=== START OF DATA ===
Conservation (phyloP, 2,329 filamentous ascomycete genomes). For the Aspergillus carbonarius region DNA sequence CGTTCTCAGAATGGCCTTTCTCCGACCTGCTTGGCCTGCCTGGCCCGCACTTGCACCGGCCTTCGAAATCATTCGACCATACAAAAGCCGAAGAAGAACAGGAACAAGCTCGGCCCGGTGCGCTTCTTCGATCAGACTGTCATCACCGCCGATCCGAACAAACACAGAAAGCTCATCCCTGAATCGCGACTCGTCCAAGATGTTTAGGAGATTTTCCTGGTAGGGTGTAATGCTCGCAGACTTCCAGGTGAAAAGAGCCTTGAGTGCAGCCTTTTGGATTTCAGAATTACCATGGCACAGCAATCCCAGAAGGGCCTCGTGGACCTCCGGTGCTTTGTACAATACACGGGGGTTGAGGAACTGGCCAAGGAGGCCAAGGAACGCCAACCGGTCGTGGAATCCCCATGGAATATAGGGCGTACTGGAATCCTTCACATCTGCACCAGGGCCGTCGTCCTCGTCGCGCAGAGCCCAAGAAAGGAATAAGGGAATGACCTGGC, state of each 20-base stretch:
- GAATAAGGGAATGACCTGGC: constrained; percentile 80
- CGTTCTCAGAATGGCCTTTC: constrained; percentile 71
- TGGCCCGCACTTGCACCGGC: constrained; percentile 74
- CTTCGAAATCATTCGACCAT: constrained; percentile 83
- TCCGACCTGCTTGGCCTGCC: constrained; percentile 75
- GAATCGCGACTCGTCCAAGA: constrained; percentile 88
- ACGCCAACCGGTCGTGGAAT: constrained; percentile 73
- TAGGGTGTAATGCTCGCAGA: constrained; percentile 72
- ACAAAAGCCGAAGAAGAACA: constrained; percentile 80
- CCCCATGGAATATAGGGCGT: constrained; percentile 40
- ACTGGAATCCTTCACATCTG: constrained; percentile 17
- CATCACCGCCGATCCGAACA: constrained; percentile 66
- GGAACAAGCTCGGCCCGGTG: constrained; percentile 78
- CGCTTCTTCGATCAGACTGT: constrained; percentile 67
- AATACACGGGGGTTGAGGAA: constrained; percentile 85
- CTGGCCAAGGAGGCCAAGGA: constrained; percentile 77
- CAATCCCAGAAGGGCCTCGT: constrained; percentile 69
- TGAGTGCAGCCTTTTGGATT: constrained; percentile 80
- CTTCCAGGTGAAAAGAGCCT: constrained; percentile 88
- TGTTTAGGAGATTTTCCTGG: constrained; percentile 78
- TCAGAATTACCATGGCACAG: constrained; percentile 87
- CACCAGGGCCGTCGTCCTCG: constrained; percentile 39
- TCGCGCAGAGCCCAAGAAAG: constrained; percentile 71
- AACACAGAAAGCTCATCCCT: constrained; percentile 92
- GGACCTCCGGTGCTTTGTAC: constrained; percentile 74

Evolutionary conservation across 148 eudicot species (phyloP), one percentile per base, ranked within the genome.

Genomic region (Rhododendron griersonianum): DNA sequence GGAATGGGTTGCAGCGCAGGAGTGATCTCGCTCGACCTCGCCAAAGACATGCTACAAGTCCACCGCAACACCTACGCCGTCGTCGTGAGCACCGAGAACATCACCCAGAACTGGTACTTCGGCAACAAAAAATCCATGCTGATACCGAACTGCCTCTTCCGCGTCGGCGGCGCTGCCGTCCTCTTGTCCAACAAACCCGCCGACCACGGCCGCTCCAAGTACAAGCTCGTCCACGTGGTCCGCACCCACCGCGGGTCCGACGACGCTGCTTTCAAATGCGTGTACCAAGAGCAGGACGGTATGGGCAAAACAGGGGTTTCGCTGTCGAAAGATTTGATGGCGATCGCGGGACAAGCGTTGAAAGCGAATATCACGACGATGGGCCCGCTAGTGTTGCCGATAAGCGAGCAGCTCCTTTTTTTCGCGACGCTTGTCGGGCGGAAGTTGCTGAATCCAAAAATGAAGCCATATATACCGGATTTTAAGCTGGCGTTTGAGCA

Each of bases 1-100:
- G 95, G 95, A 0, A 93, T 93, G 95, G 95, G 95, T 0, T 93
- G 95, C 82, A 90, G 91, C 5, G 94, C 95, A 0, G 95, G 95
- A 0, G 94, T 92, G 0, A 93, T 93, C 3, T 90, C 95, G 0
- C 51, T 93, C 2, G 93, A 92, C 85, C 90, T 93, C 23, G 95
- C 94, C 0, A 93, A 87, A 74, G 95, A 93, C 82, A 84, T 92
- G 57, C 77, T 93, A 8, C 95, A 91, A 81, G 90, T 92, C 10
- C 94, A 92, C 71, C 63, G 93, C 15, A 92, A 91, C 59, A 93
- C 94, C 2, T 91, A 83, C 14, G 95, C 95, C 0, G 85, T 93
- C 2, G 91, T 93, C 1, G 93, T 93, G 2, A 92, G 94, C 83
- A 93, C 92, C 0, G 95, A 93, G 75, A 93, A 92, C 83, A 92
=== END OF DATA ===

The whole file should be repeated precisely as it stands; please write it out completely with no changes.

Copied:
Conservation (phyloP, 2,329 filamentous ascomycete genomes). For the Aspergillus carbonarius region DNA sequence CGTTCTCAGAATGGCCTTTCTCCGACCTGCTTGGCCTGCCTGGCCCGCACTTGCACCGGCCTTCGAAATCATTCGACCATACAAAAGCCGAAGAAGAACAGGAACAAGCTCGGCCCGGTGCGCTTCTTCGATCAGACTGTCATCACCGCCGATCCGAACAAACACAGAAAGCTCATCCCTGAATCGCGACTCGTCCAAGATGTTTAGGAGATTTTCCTGGTAGGGTGTAATGCTCGCAGACTTCCAGGTGAAAAGAGCCTTGAGTGCAGCCTTTTGGATTTCAGAATTACCATGGCACAGCAATCCCAGAAGGGCCTCGTGGACCTCCGGTGCTTTGTACAATACACGGGGGTTGAGGAACTGGCCAAGGAGGCCAAGGAACGCCAACCGGTCGTGGAATCCCCATGGAATATAGGGCGTACTGGAATCCTTCACATCTGCACCAGGGCCGTCGTCCTCGTCGCGCAGAGCCCAAGAAAGGAATAAGGGAATGACCTGGC, state of each 20-base stretch:
- GAATAAGGGAATGACCTGGC: constrained; percentile 80
- CGTTCTCAGAATGGCCTTTC: constrained; percentile 71
- TGGCCCGCACTTGCACCGGC: constrained; percentile 74
- CTTCGAAATCATTCGACCAT: constrained; percentile 83
- TCCGACCTGCTTGGCCTGCC: constrained; percentile 75
- GAATCGCGACTCGTCCAAGA: constrained; percentile 88
- ACGCCAACCGGTCGTGGAAT: constrained; percentile 73
- TAGGGTGTAATGCTCGCAGA: constrained; percentile 72
- ACAAAAGCCGAAGAAGAACA: constrained; percentile 80
- CCCCATGGAATATAGGGCGT: constrained; percentile 40
- ACTGGAATCCTTCACATCTG: constrained; percentile 17
- CATCACCGCCGATCCGAACA: constrained; percentile 66
- GGAACAAGCTCGGCCCGGTG: constrained; percentile 78
- CGCTTCTTCGATCAGACTGT: constrained; percentile 67
- AATACACGGGGGTTGAGGAA: constrained; percentile 85
- CTGGCCAAGGAGGCCAAGGA: constrained; percentile 77
- CAATCCCAGAAGGGCCTCGT: constrained; percentile 69
- TGAGTGCAGCCTTTTGGATT: constrained; percentile 80
- CTTCCAGGTGAAAAGAGCCT: constrained; percentile 88
- TGTTTAGGAGATTTTCCTGG: constrained; percentile 78
- TCAGAATTACCATGGCACAG: constrained; percentile 87
- CACCAGGGCCGTCGTCCTCG: constrained; percentile 39
- TCGCGCAGAGCCCAAGAAAG: constrained; percentile 71
- AACACAGAAAGCTCATCCCT: constrained; percentile 92
- GGACCTCCGGTGCTTTGTAC: constrained; percentile 74

Evolutionary conservation across 148 eudicot species (phyloP), one percentile per base, ranked within the genome.

Genomic region (Rhododendron griersonianum): DNA sequence GGAATGGGTTGCAGCGCAGGAGTGATCTCGCTCGACCTCGCCAAAGACATGCTACAAGTCCACCGCAACACCTACGCCGTCGTCGTGAGCACCGAGAACATCACCCAGAACTGGTACTTCGGCAACAAAAAATCCATGCTGATACCGAACTGCCTCTTCCGCGTCGGCGGCGCTGCCGTCCTCTTGTCCAACAAACCCGCCGACCACGGCCGCTCCAAGTACAAGCTCGTCCACGTGGTCCGCACCCACCGCGGGTCCGACGACGCTGCTTTCAAATGCGTGTACCAAGAGCAGGACGGTATGGGCAAAACAGGGGTTTCGCTGTCGAAAGATTTGATGGCGATCGCGGGACAAGCGTTGAAAGCGAATATCACGACGATGGGCCCGCTAGTGTTGCCGATAAGCGAGCAGCTCCTTTTTTTCGCGACGCTTGTCGGGCGGAAGTTGCTGAATCCAAAAATGAAGCCATATATACCGGATTTTAAGCTGGCGTTTGAGCA

Each of bases 1-100:
- G 95, G 95, A 0, A 93, T 93, G 95, G 95, G 95, T 0, T 93
- G 95, C 82, A 90, G 91, C 5, G 94, C 95, A 0, G 95, G 95
- A 0, G 94, T 92, G 0, A 93, T 93, C 3, T 90, C 95, G 0
- C 51, T 93, C 2, G 93, A 92, C 85, C 90, T 93, C 23, G 95
- C 94, C 0, A 93, A 87, A 74, G 95, A 93, C 82, A 84, T 92
- G 57, C 77, T 93, A 8, C 95, A 91, A 81, G 90, T 92, C 10
- C 94, A 92, C 71, C 63, G 93, C 15, A 92, A 91, C 59, A 93
- C 94, C 2, T 91, A 83, C 14, G 95, C 95, C 0, G 85, T 93
- C 2, G 91, T 93, C 1, G 93, T 93, G 2, A 92, G 94, C 83
- A 93, C 92, C 0, G 95, A 93, G 75, A 93, A 92, C 83, A 92